Re: [rumori] gifts

From: Steev Hise (
Date: Wed May 08 2002 - 02:15:30 PDT

on Tue, 7 May 2002 The Evolution Control Committee told me:

>of marketing, or the lack thereof: We normally buy things after some desire
>has been instilled within it (often by advertising, but beyond those mass
>efforts, even just something that we know we legitimately want).

Sometimes it's hard even to know the difference. As Guy Debord
once said, "The spectator does not find what he desires; he
desires what he finds."

I have observed, definitely, what you speak of, Mark, especially
when purchasing mass culture like CDs or movies or books. If I
work myself up to buying something because i've heard all this
stuff about how great it is and thought a lot about it, then I
usually give it way more of a chance, or rather, give myself more
chances to like it, in an amount that's proportional to what I
paid for it. This can backfire too, where the thing sucks and you
hate it even more for how much you spent for it (some of the best
examples of this, for me, are various substandard Tzadik
releases, bought because of some misguided trust in John Zorn's
curatorial prowess (hah!), and always overpriced). and there are
many counterexamples also: Some of my favorite CDs ever are ones
that were just given to me that I'd never heard of and didn't
have any expectations about. (This was one of the main ideas
behind my Record Store project, to purposely bring about that
experience in more people...)

> People are suspect of free things. That's probably intentional.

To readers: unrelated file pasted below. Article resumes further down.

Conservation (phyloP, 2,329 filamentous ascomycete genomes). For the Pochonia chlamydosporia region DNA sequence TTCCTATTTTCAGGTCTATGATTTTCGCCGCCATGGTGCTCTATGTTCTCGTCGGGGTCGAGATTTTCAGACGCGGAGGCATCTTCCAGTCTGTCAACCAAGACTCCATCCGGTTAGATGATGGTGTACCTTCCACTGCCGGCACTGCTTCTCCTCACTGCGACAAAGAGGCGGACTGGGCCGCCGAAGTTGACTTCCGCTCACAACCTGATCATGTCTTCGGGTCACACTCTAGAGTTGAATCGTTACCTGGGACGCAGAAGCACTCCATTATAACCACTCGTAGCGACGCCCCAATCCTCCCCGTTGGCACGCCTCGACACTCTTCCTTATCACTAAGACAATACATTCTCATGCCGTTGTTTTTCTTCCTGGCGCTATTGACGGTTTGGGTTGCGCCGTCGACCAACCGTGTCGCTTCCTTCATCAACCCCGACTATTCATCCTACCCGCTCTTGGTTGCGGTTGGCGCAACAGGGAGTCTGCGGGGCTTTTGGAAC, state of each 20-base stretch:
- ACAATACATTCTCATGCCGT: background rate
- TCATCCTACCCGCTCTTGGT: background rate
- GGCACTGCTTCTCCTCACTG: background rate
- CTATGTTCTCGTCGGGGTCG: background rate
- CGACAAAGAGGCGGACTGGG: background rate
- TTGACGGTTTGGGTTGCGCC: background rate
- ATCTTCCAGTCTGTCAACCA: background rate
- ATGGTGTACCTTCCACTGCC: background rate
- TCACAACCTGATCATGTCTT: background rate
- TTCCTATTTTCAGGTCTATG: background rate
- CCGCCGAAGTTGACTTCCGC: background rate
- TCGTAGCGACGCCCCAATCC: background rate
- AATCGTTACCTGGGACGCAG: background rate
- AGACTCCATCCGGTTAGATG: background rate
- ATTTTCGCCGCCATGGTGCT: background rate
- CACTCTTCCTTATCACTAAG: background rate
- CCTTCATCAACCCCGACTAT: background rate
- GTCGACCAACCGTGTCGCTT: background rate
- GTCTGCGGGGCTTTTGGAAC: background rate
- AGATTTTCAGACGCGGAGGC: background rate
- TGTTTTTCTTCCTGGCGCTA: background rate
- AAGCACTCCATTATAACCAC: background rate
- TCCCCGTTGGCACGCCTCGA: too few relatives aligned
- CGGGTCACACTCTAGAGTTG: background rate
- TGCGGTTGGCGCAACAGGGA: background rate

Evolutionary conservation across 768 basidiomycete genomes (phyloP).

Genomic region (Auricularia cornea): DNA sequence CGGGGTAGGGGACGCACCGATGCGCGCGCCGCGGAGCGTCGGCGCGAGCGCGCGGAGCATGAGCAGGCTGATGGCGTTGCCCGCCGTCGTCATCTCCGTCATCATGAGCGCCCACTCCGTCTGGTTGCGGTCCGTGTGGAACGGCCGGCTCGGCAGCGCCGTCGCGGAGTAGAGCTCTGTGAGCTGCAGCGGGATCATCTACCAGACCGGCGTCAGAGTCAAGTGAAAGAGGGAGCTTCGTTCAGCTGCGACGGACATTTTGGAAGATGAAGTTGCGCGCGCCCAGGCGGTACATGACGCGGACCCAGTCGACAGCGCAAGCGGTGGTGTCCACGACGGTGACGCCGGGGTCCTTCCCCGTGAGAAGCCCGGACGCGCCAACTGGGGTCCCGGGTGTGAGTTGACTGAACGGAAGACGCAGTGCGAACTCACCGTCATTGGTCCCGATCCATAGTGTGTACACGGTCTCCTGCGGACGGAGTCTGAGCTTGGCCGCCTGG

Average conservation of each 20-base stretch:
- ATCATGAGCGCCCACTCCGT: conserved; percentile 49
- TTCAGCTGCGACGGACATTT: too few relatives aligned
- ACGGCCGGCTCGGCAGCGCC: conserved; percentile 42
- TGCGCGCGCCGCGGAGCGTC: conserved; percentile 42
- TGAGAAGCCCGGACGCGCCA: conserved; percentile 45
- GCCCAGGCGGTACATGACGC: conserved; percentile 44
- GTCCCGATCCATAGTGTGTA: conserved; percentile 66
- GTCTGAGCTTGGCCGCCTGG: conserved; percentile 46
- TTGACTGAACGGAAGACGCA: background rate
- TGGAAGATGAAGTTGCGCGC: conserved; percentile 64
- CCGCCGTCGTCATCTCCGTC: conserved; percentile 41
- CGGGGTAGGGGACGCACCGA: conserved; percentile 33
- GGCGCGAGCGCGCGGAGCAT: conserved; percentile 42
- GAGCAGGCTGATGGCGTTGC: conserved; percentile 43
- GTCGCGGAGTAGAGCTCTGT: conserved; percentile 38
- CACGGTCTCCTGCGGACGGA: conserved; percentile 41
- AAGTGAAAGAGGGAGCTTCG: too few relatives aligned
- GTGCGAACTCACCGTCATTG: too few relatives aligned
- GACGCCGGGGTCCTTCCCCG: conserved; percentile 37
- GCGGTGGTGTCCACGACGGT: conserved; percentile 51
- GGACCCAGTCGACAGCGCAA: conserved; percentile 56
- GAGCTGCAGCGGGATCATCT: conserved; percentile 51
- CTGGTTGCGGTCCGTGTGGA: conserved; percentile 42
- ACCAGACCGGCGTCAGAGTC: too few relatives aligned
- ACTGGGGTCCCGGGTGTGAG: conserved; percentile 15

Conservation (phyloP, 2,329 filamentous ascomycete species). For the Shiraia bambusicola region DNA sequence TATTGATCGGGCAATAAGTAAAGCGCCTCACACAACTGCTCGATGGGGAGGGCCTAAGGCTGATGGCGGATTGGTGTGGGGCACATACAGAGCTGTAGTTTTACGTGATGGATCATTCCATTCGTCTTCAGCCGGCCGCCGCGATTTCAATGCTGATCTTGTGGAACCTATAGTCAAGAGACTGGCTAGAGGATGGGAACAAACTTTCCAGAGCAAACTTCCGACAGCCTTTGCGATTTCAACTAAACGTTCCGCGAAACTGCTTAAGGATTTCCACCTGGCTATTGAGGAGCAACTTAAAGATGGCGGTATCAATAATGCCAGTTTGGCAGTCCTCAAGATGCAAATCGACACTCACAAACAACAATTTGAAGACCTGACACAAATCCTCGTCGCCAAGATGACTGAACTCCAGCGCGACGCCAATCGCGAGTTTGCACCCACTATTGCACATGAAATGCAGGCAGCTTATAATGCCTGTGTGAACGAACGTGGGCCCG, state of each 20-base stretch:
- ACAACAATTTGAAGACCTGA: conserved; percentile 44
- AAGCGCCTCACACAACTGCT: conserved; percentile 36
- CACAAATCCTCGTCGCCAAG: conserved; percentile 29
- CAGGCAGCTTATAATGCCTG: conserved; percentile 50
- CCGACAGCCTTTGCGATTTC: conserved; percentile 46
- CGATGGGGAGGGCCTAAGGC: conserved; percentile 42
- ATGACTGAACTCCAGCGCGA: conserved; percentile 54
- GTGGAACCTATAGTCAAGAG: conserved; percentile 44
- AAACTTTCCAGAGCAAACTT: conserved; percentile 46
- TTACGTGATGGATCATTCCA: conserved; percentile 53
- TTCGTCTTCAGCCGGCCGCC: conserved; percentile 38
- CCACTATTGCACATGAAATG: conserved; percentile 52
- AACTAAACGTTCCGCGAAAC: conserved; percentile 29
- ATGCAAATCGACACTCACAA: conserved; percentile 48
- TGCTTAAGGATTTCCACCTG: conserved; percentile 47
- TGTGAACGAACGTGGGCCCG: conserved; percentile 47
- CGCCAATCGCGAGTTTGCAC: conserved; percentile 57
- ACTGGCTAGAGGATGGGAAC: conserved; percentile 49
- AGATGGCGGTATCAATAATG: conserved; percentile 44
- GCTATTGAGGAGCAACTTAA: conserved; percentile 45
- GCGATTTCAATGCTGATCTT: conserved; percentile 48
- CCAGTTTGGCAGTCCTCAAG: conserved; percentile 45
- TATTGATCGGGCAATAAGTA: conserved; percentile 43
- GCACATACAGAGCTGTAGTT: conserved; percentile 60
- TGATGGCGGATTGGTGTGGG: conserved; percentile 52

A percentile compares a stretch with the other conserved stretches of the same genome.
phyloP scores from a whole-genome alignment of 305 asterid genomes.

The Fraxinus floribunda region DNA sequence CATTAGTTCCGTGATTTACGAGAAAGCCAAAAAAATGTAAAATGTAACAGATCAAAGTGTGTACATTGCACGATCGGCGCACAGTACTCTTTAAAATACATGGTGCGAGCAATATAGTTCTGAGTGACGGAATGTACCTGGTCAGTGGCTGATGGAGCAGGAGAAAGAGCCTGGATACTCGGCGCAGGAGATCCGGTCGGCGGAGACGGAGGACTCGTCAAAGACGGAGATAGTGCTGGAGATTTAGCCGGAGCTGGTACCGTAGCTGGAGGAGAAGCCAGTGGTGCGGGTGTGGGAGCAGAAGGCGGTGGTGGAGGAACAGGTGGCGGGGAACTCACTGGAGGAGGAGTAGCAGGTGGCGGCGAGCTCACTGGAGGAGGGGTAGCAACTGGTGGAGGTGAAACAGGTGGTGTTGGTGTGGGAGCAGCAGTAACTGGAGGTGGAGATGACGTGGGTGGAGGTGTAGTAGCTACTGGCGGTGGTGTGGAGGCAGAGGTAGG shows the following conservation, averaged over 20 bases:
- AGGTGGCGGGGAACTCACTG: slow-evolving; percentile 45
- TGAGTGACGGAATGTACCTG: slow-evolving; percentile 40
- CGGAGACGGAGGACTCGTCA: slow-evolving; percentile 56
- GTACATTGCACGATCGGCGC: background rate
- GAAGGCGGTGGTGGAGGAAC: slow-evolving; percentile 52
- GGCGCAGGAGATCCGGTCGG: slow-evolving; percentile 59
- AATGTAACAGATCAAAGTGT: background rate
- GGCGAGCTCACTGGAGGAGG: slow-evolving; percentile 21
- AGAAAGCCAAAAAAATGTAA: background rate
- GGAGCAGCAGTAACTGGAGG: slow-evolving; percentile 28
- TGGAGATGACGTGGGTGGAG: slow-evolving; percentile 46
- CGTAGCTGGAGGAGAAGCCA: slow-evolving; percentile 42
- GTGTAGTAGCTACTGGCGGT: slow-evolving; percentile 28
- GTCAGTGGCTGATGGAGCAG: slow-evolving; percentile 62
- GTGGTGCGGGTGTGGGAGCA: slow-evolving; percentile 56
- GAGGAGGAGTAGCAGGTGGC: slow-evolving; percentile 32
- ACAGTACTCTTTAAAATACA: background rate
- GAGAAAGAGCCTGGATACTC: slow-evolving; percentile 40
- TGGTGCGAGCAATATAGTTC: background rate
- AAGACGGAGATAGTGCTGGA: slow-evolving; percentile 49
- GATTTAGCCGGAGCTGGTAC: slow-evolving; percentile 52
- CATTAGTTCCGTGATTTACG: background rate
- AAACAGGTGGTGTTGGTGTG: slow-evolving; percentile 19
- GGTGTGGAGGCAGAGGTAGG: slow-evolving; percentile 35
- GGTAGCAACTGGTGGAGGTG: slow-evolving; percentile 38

hmm, whose intention? (God's?) anyway, maybe so, but it's not
neccesarily natural. and it's also a function of the relationship
you have with the giver. if a good friend gives you something for
free, you don't suspect it. if a total stranger does, you usually

btw, one thing Hyde talks about in that book a lot is the way
that gifts create bonds and reinforce relationships, as opposed
to commodity exchange, where both parties can remain unattached,
free of any bond once the transaction is complete. So if you
don't want a relationship with someone, don't accept a gift. keep
them at a distance by insisting that you pay them. this is
something we all implicitly understand already.

>I often don't bring up my more mundane job ties simply because
>I don't want people to define me from them, and usually it's
>your job that defines you in some way. If had no art
>inclinations and met someone else in a bar that also didn't,
>chances are talking about your jobs would be one of the first
>topics to come up --

good points, but i wasn't talking about first impressions. i'm
talking about people you know for years, have many many
conversations with, go to shows with, collaborate with... and how
they make a living never comes up.... i think that's rather

making a living is a fact of life, and if you consistently deny
that that exists, you're not being totally honest with yourself
or others, wouldn't you say? also i think it's healthy to
compare notes so that people don't feel like they're the only one
who lives a certain way, or so that people can get ideas about
how to improve their situation. If everyone secretly hates their
crappy mcjob but pretends to be a self-sufficient artstar when
they're with their artfriends, who are also pretending and
secretly hating, then nobody gets any better and everyone's
secretly miserable.... not healthy at all...

on the other hand, sometimes it's said that the three things one
should never talk about are religion, politics, and money...


Steev Hise, Curator
*Recycled Culture:
*Watching power flow:
*Democratic sound collage generator:
" is not an e-Pearl Harbor we must be concerned about but an
e-Reichstag Fire."
                -Wayne Madsen, "Code Red - A Red Herring"

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